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Key Features

Essentials of Diagnosis

  • Painless persistent edema of one or both lower extremities, primarily in young women

  • Pitting edema without ulceration, varicosities, or stasis pigmentation

  • No ulceration, varicosities, or stasis pigmentation

  • Episodes of lymphangitis and cellulitis

General Considerations

  • Primary lymphedema

    • Due to congenital developmental abnormalities of lymphatics

    • Obstruction may be in the pelvic or lumbar lymph channels and nodes when the disease is extensive and progressive

  • Secondary lymphedema involves inflammatory or mechanical lymphatic obstruction due to

    • Trauma

    • Regional lymph node resection or irradiation

    • Extensive involvement of regional nodes by malignant disease or filariasis

  • Secondary dilation of the lymphatics occurs in both forms and leads to incompetence of the valve system, which

    • Disrupts the orderly flow along the lymph vessels

    • Results in progressive stasis of a protein-rich fluid

Clinical Findings

Symptoms and Signs

  • Episodes of acute and chronic inflammation

  • Hypertrophy of the limb

  • Markedly thickened and fibrotic skin and subcutaneous tissue

Diagnosis

Imaging Studies

  • Lymphangiography and radioactive isotope studies may identify focal defects in lymph flow but are of little value in planning therapy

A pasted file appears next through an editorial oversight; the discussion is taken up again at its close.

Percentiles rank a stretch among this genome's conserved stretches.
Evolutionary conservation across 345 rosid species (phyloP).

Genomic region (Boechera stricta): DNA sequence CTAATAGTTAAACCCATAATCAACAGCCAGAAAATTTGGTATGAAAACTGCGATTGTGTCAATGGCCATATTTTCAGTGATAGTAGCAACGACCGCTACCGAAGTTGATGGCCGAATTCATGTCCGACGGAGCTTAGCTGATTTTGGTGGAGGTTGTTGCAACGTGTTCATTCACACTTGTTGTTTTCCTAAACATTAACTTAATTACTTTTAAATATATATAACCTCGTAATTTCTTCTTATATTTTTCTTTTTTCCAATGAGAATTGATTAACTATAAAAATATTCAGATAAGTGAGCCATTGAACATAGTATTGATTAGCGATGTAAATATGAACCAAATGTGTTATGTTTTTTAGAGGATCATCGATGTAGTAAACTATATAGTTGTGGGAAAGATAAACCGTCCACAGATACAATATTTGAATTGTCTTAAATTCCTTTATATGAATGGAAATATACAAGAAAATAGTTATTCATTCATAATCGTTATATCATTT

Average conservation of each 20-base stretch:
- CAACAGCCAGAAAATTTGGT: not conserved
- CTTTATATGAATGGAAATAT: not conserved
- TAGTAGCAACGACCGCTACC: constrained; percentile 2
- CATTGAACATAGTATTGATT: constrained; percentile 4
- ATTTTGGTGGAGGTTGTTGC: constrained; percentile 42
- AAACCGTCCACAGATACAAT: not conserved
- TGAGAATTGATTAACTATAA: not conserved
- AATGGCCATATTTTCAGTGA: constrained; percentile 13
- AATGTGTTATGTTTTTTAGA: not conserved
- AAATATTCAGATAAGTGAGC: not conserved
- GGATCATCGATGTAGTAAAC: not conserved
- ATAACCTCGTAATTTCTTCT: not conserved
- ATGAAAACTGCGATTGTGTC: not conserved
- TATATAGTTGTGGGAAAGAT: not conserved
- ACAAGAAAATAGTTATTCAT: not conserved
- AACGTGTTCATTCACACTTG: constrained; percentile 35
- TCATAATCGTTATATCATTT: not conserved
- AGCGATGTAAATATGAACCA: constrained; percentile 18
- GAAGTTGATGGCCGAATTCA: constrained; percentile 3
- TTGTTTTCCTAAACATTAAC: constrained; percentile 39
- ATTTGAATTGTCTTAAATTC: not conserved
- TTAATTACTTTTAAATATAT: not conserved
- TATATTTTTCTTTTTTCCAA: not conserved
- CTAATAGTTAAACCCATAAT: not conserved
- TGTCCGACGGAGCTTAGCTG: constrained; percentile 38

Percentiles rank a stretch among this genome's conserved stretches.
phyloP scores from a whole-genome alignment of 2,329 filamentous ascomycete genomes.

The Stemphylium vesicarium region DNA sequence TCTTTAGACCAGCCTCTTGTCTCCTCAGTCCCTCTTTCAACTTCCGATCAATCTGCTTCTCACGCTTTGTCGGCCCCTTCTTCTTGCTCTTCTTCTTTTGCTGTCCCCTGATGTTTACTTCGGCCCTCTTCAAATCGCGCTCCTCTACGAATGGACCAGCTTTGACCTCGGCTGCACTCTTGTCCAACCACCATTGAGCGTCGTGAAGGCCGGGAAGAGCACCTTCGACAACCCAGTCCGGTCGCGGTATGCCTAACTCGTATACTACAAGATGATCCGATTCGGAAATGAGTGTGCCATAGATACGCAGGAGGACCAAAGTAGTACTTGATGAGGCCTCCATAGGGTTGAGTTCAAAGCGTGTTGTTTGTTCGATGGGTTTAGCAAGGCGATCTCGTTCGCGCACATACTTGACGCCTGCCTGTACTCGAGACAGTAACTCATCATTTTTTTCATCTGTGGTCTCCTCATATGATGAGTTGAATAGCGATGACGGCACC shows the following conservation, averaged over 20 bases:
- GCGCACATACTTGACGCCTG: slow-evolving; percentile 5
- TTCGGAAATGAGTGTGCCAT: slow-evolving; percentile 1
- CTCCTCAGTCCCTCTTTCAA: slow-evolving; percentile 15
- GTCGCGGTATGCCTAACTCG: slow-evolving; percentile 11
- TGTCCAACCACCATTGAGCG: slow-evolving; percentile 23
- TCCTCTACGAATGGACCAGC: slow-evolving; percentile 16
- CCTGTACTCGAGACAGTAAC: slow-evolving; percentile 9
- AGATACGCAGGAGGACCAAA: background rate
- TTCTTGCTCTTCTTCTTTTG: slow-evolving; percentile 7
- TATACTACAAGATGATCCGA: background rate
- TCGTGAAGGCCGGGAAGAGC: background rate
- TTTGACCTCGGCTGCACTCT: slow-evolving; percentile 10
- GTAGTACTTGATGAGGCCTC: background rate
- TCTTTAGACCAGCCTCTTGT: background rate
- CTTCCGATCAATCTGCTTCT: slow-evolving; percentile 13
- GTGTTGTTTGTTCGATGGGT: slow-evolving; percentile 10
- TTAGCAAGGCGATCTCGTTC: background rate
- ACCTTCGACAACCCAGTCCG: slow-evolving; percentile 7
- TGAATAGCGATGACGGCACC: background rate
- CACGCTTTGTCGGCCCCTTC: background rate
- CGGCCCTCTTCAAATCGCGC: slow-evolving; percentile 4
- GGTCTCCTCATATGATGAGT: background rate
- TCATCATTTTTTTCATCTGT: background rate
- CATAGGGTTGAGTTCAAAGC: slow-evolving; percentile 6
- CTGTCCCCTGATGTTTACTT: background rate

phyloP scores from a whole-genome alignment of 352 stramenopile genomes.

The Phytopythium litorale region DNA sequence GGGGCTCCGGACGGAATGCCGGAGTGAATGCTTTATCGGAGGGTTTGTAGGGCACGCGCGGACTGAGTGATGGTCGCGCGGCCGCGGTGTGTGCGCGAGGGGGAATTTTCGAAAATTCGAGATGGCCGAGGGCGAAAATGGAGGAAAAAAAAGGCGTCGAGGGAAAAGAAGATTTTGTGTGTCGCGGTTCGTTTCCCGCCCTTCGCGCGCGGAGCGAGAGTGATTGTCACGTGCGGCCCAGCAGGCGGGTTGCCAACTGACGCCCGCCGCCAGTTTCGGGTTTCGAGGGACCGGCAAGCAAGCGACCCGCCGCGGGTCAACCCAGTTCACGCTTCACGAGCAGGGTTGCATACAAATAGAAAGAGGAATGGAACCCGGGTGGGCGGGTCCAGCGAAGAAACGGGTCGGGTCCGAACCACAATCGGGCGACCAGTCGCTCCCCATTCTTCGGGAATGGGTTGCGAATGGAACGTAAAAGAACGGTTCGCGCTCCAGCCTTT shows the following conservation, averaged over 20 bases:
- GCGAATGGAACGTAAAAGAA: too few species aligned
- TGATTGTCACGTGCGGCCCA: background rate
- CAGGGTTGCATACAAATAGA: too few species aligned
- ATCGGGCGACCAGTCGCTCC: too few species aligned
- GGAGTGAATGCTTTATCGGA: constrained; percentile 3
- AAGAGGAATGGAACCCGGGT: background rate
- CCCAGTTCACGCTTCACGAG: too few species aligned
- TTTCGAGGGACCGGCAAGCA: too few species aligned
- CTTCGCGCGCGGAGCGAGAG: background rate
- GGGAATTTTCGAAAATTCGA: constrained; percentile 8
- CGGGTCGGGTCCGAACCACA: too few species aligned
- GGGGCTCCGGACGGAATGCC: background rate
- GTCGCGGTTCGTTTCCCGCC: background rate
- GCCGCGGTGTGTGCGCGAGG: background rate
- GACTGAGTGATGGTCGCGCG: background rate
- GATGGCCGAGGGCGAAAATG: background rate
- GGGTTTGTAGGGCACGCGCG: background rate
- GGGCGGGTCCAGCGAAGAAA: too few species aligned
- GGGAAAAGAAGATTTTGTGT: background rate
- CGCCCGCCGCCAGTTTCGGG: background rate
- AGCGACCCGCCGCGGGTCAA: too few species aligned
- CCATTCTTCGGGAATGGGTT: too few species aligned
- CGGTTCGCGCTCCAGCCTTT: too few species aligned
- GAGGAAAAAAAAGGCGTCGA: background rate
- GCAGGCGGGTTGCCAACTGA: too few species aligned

• T2-weighted MRI has been used to identify lymphatics and proximal obstructing masses

Treatment

Medications

  • No effective cure

  • Antibiotic therapy for secondary infection should cover Staphylococcus and Streptococcus organisms

  • Prophylactic antibiotics have not been shown to be of benefit

  • Diuretic therapy: intermittent courses can be helpful, especially in those with premenstrual or seasonal exacerbations

Surgery

  • Amputation for the rare complication of lymphangiosarcoma

Therapeutic Procedures

  • Intermittent elevation of the extremity, especially during the sleeping hours (foot of bed elevated 15–20 degrees)

  • Constant use of graduated elastic compression stockings

  • Massage toward the trunk, either manually or pneumatic pressure devices

  • Good hygiene and treatment of any trichophytosis of toes to avoid secondary cellulitis

Outcome

Complications

  • Secondary infection

Prognosis

  • Dictated by associated conditions and avoidance of recurrent cellulitis

  • Good with aggressive treatment

References

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Finnane  A,  et al. Review of the evidence of lymphedema treatment effect. Am J Phys Med Rehabil. 2015 Jun;94(6):483–98.
[PubMed: 25741621]  
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Haghighat  S,  et al. Comparing two treatment methods for post mastectomy lymphedema: complex decongestive therapy alone and in combination with intermittent pneumatic compression. Lymphology. 2010 Mar;43(1):25–33.
[PubMed: 20552817]  
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Torres Lacomba  M,  et al. Effectiveness of early physiotherapy to prevent lymphoedema after surgery for breast cancer: randomised, single blinded, clinical trial. BMJ. 2010 Jan 12;340:b5396.
[PubMed: 20068255]  

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